Stranded

Post for help
So, I’m stuck in India. It’s 5am and I’ve been awake on and off for hours. This time it’s not due to monkeys on the roof or the punishing heat (although that’s probably not helping); it’s because I can’t get home and it’s making me rabid.

My hotel in Cochin has air con and WiFi and we’re striking distance from the beach. How bad could it be? In any other situation I’d be relishing the excuse to set up exotic home but my other half has been looking after our 3-year-old daughter for the last 10 days. Let’s just say she hasn’t made that task very easy. And to add insult to injury, other half celebrates a very significant birthday, tomorrow (not allowed to mention incriminating numbers). Meanwhile, our daughter, having had just about enough of this single parent effort, has taken to walking around the house hugging a photo of me, crying and saying “I want my real mummy.”

Feeling good, then, over here. No heart-rending homesickness or creeping guilt whatsoever. Been attached to the computer for the last 48 hours refusing to believe I couldn’t get home but as of this morning, my scheduled flight time has officially passed and there’s nothing but “cancelled” stamped all over the airline’s webpage. Getting any information over the phone has proved harder than fending off the army of mosquitoes who seem to know you’re vulnerable once you’ve got a pen in one hand and a sweaty phone in the other. Our hotel is doing a roaring trade in plying overheated Europeans with cold beer.

This feeling of impotence is further compounded by stories of derring-do gracing the BBC website and such, from Brits who have buckled up and knuckled down and managed to get home by hire car, bike and container ship. Friends are being helpful, suggesting I hitch or find sea passage. Not sure if they realise that I’m in India rather than Italy. So anyway, I’ve looked into it and it goes something like this…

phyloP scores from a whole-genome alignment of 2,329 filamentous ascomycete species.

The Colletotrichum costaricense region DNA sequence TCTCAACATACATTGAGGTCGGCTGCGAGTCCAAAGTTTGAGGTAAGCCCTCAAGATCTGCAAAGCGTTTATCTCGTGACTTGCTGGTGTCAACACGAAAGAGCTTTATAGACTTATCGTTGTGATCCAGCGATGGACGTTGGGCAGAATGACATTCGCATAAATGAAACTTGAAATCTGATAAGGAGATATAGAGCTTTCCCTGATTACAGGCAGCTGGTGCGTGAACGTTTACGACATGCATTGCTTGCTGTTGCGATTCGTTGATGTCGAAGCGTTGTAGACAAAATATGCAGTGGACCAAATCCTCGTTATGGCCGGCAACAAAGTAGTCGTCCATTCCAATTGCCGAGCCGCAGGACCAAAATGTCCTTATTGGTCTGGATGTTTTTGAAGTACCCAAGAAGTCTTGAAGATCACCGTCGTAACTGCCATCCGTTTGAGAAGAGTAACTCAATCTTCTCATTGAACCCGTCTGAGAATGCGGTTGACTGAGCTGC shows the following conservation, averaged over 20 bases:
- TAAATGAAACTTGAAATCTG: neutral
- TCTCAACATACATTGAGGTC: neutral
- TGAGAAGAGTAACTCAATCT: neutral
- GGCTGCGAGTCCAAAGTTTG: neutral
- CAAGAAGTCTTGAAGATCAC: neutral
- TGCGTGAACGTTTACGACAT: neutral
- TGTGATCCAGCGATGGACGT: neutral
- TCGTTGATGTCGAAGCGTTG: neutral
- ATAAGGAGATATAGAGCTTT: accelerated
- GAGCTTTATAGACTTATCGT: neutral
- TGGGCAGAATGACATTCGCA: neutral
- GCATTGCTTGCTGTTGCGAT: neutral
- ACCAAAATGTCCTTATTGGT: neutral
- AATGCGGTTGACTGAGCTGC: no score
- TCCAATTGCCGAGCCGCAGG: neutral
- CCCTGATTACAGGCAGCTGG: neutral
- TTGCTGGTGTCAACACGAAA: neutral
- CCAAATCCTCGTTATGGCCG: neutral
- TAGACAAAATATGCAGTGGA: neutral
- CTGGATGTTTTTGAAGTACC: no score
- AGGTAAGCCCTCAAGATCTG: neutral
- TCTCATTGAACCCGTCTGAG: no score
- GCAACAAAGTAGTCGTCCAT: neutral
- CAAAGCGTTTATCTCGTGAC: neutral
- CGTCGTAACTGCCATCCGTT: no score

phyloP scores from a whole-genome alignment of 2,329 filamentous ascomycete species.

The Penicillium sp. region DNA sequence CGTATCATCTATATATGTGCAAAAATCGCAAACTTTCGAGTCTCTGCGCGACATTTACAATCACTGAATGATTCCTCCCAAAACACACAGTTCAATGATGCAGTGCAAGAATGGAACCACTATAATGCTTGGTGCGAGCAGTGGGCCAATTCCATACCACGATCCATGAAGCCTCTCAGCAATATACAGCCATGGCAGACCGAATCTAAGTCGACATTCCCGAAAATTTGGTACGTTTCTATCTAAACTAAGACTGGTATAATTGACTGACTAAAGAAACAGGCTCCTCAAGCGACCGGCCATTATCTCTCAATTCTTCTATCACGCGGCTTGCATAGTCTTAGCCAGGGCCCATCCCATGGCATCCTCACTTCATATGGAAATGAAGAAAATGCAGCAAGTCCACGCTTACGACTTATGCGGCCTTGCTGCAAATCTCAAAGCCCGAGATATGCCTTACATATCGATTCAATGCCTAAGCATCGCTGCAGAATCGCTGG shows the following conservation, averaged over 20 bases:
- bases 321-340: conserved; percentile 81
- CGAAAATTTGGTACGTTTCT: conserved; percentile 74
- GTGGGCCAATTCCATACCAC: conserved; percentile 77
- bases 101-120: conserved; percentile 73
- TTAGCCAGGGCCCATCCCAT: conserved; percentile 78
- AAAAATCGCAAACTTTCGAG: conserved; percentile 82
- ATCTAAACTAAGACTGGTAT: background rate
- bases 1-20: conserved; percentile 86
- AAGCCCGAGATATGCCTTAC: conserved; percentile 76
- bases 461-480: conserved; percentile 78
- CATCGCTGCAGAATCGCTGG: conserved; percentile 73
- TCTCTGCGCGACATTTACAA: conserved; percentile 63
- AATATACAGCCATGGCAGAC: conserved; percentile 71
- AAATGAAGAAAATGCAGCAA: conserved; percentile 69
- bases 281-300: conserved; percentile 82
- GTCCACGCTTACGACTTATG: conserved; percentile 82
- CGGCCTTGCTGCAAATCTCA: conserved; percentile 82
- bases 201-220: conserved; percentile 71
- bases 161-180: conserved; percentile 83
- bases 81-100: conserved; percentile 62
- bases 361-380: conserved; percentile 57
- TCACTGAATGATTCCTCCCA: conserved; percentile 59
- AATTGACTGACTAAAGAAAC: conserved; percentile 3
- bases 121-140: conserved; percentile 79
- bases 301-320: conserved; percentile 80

By rail: It’s once again possible, in theory, to travel between India and London by rail. In theory. Now that Bam, in southern Iran, has recovered from its own natural disaster that tore apart the city and its transport network (the enormous earthquake in 2003), this missing link in rail line traversing India, Pakistan, Iran and Turkey into Europe has been reinstated. Or at least I thought it was. Then a local agent here in Cochin tells me that, perhaps not surprisingly, the rail line crossing the India Pakistan border has been closed. Even if it was possible, with a bit of border hopping on foot/by bus, the journey would take around three weeks. Time spent trying to secure visas however, would be an entirely different story.

By ship: Plenty of ships leaving Mumbai. Not entirely sure installing a small blond girl on a container ship out of India’s most frenetic port would be entirely hassle free but hey, I’m game (not something I’ll be saying out loud once on board). Again, it would take an arduous two to three weeks but the route sounds pretty enticing: bye bye to Bombay, hello Arabian sea, then into the Red Sea, along the Suez Canal onto Egypt, then Malta, mainland Europe and… well, I guess I could walk from there. My insurance company has gone rather quiet on covering this commute.

By air: I can get as far as Athens with my airline. Then the Magic Bus?

Whatever happens I’m not going to make it home in time to celebrate my husband’s Big Significant Birthday with him. And that, to use volcanic parlance, blows.

Read my editor’s take on ash cloud travel, here: http://www.independent.co.uk/travel/news-and-advice/kate-simon-ash-clouds-silver-lining-is-that-it-may-just-rekindle-our-spirit-of-adventure-1953402.html

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